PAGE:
There were two moves indicative of this, one in the 19th century and one in the 20th. First, they maligned and crushed cooperative and socialist efforts for alternative economics. This included the “Populist Movement” of the Farmers’ Alliance and its sub-treasury land and loan system, one of the most radical proposals for a democratic finance system, Eugene Debs and the Wobblies, and much more. Further, they deftly and pragmatically allowed a very limited form of labor organizing under Samuel Gompers.
A different kind of pragmatic move on the business elite’s part came during the New Deal era, when they were in a much more defensive position. Roosevelt wanted to promote the development of co-operatives, which was anathema to the business class. The result was a compromise whereby rural economics was robustly promoted, but no government support was made available inside city limits. So projects like the Tennessee Valley Authority happened, but nothing remotely like it was allowed in urban areas.
RESULT: this divide-and-keep-‘em-weak strategy has enabled top-down pragmatism to trump bottom-up solidarity.
Their work centered on destroying or severely limiting every kind of powerful movement for economic democracy. This strategy blunted the impact of movements for political and social justice by cutting them off from the economic world. (It would be interesting for someone to do a study as to how deep run the roots of the “nonprofit industrial complex” in the cracks of this great divide.) We need to work as pragmatically as our un-friendly elite to overcome the devastating consequences of the great political/economic divide they were able to impose on American culture and society. It’s a long haul project.
In spite of this very divisive structural strategy, various kinds of social and political movements have persisted and taken root in American culture: civic engagement, labor, ecological transformation, social justice (with racial, ethnic, gender, and now transgender branches), economic justice, as well as co-operative and other alternative economic movements. They have produced inventive strategies and practices within their own turfs, and many of these are still very alive and resilient. However, they also developed very separately from each other. To a large extent, those separations—like those sometimes imposed on orphaned siblings—have became quite entrenched.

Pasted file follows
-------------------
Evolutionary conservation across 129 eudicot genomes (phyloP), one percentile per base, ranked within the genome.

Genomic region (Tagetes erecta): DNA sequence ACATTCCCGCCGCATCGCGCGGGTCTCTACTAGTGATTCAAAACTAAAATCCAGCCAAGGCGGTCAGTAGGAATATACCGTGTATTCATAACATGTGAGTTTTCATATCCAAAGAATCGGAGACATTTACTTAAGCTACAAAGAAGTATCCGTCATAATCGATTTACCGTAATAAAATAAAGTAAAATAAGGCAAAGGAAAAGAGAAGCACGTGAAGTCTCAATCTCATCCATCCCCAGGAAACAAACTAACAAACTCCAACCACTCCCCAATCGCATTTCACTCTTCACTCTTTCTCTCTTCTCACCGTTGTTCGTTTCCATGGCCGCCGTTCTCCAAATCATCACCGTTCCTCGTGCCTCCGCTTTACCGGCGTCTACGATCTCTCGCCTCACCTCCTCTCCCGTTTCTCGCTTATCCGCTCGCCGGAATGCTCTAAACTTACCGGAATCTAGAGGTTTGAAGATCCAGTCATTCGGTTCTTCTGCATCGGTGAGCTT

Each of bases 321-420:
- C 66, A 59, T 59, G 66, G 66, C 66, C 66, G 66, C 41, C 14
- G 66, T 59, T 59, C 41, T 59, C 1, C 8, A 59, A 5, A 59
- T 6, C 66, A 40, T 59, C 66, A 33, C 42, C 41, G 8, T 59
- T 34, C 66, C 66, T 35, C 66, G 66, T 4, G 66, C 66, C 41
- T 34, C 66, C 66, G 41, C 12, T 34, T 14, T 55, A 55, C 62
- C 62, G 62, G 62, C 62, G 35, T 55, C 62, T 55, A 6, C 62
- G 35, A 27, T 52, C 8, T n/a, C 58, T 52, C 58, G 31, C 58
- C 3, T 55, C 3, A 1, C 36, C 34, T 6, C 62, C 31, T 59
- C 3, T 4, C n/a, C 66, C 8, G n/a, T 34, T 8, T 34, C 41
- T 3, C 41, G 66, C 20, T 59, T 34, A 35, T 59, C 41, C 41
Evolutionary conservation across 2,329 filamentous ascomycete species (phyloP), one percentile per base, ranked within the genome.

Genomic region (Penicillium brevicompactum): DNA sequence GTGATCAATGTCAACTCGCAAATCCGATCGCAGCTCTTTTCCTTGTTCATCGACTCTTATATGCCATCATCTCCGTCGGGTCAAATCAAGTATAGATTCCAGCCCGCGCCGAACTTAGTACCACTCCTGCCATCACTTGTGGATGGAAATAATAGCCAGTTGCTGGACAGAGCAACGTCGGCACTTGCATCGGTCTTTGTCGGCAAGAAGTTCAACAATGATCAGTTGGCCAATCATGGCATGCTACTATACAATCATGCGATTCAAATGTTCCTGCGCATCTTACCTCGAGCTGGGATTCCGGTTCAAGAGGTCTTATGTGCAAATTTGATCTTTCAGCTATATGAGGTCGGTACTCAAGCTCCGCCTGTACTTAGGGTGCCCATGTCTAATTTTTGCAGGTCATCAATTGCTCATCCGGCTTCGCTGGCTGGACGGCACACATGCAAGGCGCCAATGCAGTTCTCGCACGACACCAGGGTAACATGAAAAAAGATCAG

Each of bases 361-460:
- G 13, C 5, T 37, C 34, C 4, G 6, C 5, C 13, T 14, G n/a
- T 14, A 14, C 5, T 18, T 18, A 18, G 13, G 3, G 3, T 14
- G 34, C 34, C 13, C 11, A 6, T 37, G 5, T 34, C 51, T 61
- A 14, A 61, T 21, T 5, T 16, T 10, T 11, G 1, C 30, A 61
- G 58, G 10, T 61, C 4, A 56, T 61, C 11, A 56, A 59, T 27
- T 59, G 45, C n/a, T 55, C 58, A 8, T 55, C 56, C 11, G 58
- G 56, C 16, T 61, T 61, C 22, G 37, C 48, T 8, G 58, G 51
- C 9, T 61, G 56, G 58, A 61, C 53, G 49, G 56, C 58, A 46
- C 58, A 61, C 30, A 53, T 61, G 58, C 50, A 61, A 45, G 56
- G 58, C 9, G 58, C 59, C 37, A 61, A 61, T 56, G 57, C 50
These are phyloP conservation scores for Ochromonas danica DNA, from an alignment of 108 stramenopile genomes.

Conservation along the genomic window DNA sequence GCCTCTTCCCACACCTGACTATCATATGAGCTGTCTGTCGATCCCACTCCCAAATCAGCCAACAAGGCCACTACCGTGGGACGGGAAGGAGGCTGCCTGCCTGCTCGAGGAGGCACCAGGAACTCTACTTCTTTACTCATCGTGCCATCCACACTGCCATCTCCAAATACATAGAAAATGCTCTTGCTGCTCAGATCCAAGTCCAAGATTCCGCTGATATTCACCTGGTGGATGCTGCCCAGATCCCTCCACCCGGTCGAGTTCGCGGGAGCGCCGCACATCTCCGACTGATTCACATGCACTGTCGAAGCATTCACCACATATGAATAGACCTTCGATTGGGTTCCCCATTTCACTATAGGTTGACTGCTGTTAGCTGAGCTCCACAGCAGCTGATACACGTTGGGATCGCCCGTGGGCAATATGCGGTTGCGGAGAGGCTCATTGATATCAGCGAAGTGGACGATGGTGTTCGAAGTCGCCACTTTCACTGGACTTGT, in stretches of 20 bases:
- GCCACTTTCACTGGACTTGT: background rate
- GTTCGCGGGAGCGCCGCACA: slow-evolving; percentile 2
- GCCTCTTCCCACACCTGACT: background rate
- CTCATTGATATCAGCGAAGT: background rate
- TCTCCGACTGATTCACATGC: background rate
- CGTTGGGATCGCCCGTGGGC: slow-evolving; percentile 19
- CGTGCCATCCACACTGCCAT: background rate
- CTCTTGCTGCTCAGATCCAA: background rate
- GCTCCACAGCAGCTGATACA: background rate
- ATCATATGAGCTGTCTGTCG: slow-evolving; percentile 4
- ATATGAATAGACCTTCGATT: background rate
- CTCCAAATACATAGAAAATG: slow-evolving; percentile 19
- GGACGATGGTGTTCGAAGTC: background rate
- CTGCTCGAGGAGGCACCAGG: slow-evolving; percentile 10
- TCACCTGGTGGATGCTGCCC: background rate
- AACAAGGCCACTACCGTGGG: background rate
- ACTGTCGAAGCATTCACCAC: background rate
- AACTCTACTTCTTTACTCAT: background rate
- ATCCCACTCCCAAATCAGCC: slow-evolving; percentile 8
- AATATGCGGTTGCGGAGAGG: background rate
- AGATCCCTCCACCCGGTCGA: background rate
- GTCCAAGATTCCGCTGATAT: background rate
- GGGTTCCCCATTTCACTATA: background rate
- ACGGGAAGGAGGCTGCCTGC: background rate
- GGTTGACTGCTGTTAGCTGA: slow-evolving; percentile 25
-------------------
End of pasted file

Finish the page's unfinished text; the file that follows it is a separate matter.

This is the challenge democratic change movements face today, if they choose to take advantage of the emerging and large opportunities to go forward in showing that another world is possible. The work for deep social change cannot afford the imposed and internalized divides that now exist. In addition, we need very much to draw upon the substantial approaches to personal and spiritual transformation that have been emerging over the past 75 years. We have much to learn in the way of thinking together and taking the risks that will be involved in suturing and healing the divides that are our legacy in this land that is our land.
We should beware of overselling ourselves on the global dimensions of current times. Yes, digital technology has opened up many new levels of human connection. They are of amazing service in very practical ways, and they can constantly remind us that we live and breathe in a whole world, not just in our local ones. However, all life as we know it resides in specific places. Humans and their societies are rooted in specific places. The great masses of us work and live locally, and identify in significant ways to those places.